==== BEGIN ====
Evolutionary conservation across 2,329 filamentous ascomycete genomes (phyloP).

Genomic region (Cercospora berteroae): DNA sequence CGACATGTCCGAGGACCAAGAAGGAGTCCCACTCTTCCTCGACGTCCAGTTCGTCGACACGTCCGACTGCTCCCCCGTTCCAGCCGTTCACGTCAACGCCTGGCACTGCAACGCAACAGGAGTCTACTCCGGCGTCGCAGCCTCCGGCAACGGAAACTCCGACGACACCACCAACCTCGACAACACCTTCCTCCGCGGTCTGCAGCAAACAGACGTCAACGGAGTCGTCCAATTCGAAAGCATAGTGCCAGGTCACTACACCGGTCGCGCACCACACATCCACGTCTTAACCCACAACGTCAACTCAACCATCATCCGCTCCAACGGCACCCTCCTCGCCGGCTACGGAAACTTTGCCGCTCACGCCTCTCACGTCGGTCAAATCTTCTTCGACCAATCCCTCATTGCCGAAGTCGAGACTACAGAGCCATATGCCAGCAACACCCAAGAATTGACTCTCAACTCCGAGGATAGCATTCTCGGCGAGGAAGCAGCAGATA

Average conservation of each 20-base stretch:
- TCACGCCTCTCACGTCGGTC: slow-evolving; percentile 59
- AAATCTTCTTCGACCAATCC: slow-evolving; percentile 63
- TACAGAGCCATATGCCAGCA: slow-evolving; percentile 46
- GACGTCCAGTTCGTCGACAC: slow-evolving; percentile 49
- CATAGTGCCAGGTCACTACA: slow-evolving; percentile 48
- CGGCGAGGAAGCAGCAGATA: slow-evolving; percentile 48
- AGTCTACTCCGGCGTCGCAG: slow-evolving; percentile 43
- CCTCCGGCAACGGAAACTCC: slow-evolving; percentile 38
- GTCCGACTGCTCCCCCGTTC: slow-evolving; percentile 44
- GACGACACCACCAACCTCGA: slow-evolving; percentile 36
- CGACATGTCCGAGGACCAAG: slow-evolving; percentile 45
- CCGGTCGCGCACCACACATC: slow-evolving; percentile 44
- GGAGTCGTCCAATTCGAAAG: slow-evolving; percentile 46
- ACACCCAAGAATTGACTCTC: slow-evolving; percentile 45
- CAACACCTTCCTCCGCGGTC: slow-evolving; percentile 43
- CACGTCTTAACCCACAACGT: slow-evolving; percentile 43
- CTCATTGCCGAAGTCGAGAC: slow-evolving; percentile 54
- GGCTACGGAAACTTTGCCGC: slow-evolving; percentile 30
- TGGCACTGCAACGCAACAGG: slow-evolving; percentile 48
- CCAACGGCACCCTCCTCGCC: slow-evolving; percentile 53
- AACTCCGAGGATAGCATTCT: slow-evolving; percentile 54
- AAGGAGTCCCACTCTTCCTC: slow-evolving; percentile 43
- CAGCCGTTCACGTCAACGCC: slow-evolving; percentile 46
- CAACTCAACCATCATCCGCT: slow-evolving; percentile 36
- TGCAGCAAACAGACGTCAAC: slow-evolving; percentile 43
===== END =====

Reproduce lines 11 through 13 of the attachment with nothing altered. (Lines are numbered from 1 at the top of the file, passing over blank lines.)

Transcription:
- CCTCCGGCAACGGAAACTCC: slow-evolving; percentile 38
- GTCCGACTGCTCCCCCGTTC: slow-evolving; percentile 44
- GACGACACCACCAACCTCGA: slow-evolving; percentile 36